Personally if you are interested in using a stone, I would try with the cheaper materials first and if it doesn't work then upgrade.  No sense in trialing an expensive $30-$40 stone when a cheaper alternative may work.  Because the top stone doesn't get direct heat, I don't think you have to worry about chips flaking off, but it is something to consider.   You wouldn't want to bite into a stone chip that is hidden in the cheese or toppings.  If you have an extra pizza stone laying around and some ceramic drill bits, it may be perfect for that purpose.  

If you look around, you can likely find a 12" cheapie pizza stone for around $10 at Bed bath and more or Sears that should work fine.  

Good luck and do post up some more of those good looking pies.

Chau
« Last Edit: February 27, 2011, 06:03:07 PM by Jackie Tran »

buceriasdon

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Re: Little Black Egg
« Reply #1025 on: February 27, 2011, 07:16:05 PM »
Skyno, If you want to install a stone in the lid here is the method I recommend. Invert the lid and lay the stone down centered. Mark four equal locations 3/8" away from the rim of the stone. Drill four 1/4" holes and using bolts and nuts with 1/4" large area, sometimes called fender, washers tighten snugly only. The washers will hold the stone in place This method insures you don't have to drill the stone and risk cracking. If you find you don't like it, it's easy to plug the hole with a short bolt and nut.
Don

Offline skyno

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Re: Little Black Egg
« Reply #1026 on: February 27, 2011, 07:29:35 PM »
Thanks a lot for your replies!  For my lid I used the good-ol' inverted ash-catcher technique, but I put a few small chunks of quarry tile evenly scattered in the "bowl" part of the catcher and secured w/ some HD foil before attaching it to the lid - my thought was that this may add a little heat retention to the ceiling w/out having to add all the weight of a whole stone - of course it's hard to tell if this really did anything, but the top seems to be cooking nicely so far.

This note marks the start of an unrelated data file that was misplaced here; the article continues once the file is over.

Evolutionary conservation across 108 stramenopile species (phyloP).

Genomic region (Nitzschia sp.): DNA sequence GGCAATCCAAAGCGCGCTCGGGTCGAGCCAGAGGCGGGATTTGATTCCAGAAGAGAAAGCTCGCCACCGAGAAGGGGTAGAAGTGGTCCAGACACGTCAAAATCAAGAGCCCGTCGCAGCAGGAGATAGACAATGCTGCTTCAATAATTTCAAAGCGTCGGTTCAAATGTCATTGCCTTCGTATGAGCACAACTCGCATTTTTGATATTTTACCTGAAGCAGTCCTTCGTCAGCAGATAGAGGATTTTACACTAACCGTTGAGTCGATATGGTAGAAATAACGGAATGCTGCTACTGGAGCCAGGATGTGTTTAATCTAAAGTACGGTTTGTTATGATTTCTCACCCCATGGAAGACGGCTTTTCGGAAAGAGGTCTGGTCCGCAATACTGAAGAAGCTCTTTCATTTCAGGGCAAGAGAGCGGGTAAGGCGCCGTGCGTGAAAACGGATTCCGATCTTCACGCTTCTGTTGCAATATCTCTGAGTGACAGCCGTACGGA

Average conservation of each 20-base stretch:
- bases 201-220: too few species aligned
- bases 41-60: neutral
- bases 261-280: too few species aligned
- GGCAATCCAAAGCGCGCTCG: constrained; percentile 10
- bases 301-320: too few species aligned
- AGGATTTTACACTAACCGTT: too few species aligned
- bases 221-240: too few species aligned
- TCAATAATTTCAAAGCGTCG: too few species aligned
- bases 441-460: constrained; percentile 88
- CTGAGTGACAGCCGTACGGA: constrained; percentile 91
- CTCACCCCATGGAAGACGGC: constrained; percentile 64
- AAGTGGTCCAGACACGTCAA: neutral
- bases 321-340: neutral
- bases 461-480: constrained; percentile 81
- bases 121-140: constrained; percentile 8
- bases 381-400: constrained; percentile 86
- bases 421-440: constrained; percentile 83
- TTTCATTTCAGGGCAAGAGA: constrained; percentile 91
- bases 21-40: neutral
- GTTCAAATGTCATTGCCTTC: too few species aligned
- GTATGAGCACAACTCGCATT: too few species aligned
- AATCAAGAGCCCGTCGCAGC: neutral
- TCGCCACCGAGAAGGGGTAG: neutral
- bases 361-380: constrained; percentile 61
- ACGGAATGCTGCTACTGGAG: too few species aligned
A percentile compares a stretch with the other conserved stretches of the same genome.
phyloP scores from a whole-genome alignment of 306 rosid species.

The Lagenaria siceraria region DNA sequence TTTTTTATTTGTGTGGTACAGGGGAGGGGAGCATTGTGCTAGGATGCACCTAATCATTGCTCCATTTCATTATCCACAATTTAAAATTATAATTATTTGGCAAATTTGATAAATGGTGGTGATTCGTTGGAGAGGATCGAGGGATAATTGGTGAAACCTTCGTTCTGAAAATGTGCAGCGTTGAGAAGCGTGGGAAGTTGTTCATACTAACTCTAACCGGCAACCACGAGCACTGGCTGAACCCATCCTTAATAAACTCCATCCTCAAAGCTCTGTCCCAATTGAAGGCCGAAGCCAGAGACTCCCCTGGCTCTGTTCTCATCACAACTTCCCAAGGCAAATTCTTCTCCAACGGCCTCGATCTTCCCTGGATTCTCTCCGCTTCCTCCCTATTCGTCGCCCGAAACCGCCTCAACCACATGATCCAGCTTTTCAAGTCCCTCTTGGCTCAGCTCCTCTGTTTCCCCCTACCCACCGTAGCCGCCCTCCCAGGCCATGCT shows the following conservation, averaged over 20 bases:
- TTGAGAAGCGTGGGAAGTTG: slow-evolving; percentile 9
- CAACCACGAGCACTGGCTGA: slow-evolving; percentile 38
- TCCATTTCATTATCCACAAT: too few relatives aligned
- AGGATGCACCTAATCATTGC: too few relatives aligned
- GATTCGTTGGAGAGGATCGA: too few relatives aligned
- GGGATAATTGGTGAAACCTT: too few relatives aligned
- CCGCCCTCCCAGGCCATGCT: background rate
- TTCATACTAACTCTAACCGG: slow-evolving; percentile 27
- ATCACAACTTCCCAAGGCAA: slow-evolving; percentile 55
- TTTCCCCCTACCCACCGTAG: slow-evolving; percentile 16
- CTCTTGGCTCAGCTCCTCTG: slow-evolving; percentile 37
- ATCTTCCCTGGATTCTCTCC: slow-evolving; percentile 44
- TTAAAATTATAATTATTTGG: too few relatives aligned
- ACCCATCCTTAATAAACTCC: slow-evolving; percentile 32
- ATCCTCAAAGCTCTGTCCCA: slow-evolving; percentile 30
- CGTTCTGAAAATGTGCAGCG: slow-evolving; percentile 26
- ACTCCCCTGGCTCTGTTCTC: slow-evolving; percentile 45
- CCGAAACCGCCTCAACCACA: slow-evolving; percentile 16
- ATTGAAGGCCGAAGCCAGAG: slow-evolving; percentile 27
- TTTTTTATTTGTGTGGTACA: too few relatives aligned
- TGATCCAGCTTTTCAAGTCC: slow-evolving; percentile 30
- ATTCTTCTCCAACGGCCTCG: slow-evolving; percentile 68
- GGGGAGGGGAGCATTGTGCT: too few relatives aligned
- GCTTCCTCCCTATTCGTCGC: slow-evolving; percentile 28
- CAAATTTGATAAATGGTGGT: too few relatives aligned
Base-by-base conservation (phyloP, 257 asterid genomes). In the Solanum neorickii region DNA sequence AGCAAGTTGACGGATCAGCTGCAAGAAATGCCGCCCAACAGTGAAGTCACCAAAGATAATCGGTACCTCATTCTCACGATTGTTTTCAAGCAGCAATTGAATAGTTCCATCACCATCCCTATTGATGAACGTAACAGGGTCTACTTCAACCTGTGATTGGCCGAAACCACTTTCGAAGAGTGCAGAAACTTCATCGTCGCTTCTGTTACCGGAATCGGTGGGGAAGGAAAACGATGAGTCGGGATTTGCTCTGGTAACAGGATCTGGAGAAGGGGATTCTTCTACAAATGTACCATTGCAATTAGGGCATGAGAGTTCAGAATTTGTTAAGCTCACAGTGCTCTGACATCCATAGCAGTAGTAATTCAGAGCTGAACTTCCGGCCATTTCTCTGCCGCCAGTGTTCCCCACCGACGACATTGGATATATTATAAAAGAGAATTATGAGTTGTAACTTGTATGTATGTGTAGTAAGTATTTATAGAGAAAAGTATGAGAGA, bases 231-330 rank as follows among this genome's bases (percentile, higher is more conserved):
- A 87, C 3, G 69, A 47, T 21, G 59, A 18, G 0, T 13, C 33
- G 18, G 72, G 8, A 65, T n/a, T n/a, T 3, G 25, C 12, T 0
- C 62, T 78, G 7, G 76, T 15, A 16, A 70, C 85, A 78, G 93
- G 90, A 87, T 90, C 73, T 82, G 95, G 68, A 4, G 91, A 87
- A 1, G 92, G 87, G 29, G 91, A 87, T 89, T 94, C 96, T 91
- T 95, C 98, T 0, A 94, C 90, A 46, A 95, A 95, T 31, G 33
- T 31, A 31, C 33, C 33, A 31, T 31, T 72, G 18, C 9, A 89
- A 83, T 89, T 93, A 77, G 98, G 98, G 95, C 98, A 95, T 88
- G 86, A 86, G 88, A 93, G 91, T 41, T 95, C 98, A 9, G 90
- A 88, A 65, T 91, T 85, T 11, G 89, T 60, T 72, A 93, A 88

To answer your ? Don, the reason I didn't just go directly on the firebrick is that I wasn't impressed w/ the crust results I got compared to the quarry tile in the conventional oven - maybe it would be different in the LBE?  

I have already cracked a few cheapo pizza stones in conventional ovens so I figured these wouldn't stand a chance in the LBE - so far my trusty $1 unglazed quarry tile has held up in many conventional oven bakes and a whopping 2 bakes in my new LBE - can't imagine it will last, but I guess you never know.

Here is my report on test pie #2:

While I was waiting for the pros to respond, I tried a a simple approach - I wrapped a grill from an old smoker, which was about 16", w/ HD foil and cutout a small circle approx. where the center of my 10-11" pie will sit w/ the idea that the air space of just having the grate there will insulate a bit overall and then the layer of foil will insulate just a bit more around the edges, resulting in relatively more heat to the center of the pie - then I just set the 1 quarry tile on top of that and let er' rip.  

I noticed it heated up faster w/out the firebrick and, while I still have a lot of tweaking to do, I was fairly happy w/ the result but I still need more char - I am wondering how long a grill wrapped in HD foil alone will last as a buffer though?